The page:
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U.A.E. Bank Provisions Surge, May Hamper Earnings: Arab Credit

U.A.E. Bank Provisions Surge, May Hamper Earnings
Builders work on the construction of a road near Dubai World's The Gardens development in Dubai, United Arab Emirates. Banks set aside about $500 million to cover losses from Dubai World’s restructured loans, the International Monetary Fund said in May. Photographer: Gabriela Maj/Bloomberg

Provisions taken by banks in the United Arab Emirates for non-performing loans increased to the highest level in more than a year and may damp earnings for the country’s lenders in the third quarter.

Provisions for non-performing loans rose 11 percent in the first eight months of 2011 to 49.2 billion dirhams ($13.4 billion) in August, the highest since at least April 2010 when Bloomberg began tracking U.A.E. banking data.

“Profits will be affected because specific provisions in the third quarter of 2011 are likely to be higher than in the same period last year,” Shabbir Malik, Dubai-based research associate at EFG-Hermes Holding SAE, the biggest publicly traded Arab investment bank, said in an e-mailed answer to questions yesterday. “Provisions are still high because businesses continue to restructure their debt.”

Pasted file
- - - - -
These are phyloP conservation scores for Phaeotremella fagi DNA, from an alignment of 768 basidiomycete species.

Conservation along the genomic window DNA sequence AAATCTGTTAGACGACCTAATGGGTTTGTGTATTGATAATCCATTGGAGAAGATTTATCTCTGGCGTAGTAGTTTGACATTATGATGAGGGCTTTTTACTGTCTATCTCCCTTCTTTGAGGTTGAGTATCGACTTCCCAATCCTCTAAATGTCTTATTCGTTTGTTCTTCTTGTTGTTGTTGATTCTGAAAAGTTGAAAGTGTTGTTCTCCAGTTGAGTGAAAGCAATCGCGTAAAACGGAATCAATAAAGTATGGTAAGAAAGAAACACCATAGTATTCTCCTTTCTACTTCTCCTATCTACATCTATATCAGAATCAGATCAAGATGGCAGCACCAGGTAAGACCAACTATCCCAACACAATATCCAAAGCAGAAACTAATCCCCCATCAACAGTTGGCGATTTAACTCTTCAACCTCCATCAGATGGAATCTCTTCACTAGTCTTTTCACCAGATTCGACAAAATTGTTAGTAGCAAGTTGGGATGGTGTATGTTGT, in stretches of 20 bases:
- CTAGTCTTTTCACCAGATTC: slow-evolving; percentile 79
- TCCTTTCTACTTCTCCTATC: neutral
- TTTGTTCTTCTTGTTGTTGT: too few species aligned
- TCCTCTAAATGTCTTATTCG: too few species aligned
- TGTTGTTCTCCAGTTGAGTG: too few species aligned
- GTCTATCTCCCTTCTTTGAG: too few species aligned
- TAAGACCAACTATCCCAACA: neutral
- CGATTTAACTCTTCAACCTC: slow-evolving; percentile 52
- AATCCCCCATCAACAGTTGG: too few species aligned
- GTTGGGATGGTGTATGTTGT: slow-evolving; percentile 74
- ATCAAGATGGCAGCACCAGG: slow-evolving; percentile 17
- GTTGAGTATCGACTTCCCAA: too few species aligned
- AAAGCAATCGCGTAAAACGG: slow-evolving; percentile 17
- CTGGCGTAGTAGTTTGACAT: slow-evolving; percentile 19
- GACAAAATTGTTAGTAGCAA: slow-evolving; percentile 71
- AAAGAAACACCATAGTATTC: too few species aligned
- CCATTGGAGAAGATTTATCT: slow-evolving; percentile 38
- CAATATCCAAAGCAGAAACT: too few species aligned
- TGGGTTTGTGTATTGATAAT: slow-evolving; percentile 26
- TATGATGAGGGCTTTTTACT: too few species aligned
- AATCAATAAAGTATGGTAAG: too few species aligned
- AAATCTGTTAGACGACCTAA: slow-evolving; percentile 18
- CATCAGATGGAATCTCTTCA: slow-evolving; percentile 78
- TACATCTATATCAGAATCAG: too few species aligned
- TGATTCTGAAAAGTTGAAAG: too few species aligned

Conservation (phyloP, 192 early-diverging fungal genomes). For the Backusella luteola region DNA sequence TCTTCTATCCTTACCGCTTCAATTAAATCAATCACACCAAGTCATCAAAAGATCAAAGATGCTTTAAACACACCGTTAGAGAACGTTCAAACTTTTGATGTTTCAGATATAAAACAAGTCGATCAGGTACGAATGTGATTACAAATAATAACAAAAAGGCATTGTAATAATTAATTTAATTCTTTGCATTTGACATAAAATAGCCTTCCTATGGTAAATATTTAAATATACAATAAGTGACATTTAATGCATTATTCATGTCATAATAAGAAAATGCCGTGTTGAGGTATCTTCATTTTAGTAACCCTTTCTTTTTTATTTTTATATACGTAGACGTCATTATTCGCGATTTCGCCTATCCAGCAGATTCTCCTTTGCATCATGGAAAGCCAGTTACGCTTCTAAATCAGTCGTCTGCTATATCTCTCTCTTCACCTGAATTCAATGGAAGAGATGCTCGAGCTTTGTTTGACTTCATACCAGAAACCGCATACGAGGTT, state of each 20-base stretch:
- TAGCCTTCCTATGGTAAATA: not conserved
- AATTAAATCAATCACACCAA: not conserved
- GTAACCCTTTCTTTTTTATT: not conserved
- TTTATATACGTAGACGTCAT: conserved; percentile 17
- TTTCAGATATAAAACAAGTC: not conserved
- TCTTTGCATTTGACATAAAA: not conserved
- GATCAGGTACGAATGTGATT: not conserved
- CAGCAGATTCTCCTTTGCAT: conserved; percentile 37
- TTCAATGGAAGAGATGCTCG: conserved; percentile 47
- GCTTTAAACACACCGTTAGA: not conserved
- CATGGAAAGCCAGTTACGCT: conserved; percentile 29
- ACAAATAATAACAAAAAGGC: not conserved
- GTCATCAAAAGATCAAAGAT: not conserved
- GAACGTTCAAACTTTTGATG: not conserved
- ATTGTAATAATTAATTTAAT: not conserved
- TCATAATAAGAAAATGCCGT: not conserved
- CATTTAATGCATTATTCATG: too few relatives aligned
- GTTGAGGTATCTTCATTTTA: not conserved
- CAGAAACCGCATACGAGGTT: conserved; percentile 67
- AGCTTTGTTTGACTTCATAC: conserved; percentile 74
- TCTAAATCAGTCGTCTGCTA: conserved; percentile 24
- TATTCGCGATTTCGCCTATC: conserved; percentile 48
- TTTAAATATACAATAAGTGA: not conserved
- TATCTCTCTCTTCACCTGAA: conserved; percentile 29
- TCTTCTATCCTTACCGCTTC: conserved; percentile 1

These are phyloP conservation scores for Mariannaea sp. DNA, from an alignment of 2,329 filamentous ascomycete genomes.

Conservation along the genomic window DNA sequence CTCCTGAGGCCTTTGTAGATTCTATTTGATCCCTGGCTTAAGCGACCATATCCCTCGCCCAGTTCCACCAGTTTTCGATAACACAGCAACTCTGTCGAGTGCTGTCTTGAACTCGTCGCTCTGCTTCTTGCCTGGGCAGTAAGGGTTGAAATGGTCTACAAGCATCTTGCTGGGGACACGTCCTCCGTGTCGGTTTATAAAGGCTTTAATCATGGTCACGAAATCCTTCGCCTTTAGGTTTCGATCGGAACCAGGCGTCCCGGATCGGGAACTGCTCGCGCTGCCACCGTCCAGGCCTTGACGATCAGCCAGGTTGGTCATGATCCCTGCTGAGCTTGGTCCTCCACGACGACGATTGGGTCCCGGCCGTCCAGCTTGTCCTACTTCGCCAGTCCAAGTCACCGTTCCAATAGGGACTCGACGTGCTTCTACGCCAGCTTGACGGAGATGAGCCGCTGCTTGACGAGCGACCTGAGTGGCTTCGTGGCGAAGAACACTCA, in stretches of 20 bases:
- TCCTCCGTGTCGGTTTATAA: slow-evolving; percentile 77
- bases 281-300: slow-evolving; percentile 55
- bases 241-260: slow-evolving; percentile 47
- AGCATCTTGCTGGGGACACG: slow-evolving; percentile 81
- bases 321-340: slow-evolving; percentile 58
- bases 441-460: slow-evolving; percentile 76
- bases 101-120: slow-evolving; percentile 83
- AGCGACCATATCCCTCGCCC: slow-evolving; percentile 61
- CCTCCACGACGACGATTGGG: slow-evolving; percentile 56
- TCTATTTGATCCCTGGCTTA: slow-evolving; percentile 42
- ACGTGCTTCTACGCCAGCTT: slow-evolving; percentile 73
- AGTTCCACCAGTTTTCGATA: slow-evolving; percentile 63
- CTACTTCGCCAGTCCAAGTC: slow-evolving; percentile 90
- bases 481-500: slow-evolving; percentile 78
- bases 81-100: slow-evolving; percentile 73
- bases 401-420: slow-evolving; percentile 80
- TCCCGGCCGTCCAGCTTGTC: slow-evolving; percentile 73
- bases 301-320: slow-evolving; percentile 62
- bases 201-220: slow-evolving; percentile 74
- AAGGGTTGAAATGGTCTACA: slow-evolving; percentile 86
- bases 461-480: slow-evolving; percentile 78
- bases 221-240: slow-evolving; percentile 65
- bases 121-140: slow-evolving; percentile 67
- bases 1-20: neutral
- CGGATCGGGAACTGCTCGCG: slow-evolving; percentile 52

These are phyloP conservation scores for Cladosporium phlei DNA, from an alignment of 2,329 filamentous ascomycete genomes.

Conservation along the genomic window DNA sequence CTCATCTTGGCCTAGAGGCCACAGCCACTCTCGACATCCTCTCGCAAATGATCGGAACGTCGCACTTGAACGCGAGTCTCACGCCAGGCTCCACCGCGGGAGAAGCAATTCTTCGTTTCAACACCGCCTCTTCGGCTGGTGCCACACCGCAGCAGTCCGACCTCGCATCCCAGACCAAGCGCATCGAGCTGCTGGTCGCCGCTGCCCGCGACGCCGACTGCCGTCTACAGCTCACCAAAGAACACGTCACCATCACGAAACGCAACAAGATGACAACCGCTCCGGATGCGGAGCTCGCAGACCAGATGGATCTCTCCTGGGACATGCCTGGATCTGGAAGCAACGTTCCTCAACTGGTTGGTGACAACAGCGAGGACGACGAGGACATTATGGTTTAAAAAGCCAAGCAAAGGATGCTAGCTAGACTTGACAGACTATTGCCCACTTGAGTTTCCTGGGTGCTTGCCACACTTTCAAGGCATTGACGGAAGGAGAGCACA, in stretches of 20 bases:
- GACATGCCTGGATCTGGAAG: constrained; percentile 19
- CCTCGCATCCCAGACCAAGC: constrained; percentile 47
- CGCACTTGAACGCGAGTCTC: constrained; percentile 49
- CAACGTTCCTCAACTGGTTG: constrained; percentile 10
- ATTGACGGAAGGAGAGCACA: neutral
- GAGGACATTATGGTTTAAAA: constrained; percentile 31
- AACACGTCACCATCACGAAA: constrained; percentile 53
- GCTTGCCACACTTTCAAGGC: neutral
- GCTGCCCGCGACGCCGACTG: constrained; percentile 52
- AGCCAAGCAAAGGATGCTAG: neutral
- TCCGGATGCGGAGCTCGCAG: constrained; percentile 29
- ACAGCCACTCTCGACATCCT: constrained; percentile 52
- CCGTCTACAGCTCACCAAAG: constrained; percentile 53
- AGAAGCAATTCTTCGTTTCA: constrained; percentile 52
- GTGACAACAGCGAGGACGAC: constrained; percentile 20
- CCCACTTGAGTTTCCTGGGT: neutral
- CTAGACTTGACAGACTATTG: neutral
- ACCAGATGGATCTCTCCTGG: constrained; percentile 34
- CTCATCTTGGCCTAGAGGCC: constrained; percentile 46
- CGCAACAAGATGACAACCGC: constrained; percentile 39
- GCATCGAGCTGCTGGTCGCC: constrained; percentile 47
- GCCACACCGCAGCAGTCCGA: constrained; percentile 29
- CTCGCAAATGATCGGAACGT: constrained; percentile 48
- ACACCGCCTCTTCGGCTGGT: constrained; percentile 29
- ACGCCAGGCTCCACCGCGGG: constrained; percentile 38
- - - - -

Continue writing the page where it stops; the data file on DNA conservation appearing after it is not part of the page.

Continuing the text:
U.A.E. bank lending remains “stagnant,” according to HSBC Holdings Plc, after the global financial crisis brought Dubai, the country’s business hub, to the brink of default on about $25 billion in 2009. State-controlled companies such as Dubai Holding LLC and Drydocks World LLC are still in talks with lenders to restructure debt. Dubai’s property market had one of the world’s biggest reversals of fortune when markets turned, with Deutsche Bank AG saying home prices slumped 64 percent since their peak in mid-2008.

Provisions set aside by the country’s banks may rise further, reflecting a central bank policy to shield them from the fallout of Europe’s debt crisis, said Jaap Meijer, head of the bank team at AlembicHC Securities.

More Provisions

“Provisions will continue to go up even if NPL’s stabilize by the end of this year or next,” he said in an interview. “Regulators are pushing for higher and more forward looking provisions” given the U.A.E.’s vulnerability to the “extremely dangerous” economic decline in Europe, he added. The “U.A.E. is looking the most vulnerable” in the six-member Gulf Cooperation Council, he said.

Non-performing loans in Dubai ranged from 8 percent to 10 percent at the end of 2010, according to Moody’s Investors Service. Of that, distressed loans to Dubai’s government related entities made up 3 percent or 4 percent. Banks set aside about $500 million to cover losses from Dubai World’s restructured loans, the International Monetary Fund said in May.

The yield on Dubai’s 5.591 percent dollar bond due June 2021 jumped 68 basis points, or 0.68 percentage point, since the beginning of September to 6.35 percent yesterday, data compiled by Bloomberg show. The yield fell six basis points today after Emirates NBD PJSC, the country’s biggest lender by assets, announced it was taking over unprofitable Dubai Bank PJSC on government orders. The average yield on GCC bonds for the period rose 54 basis points to 5.16 percent yesterday, according to the HSBC/NASDAQ Dubai GCC Conventional US Dollar Bond Index.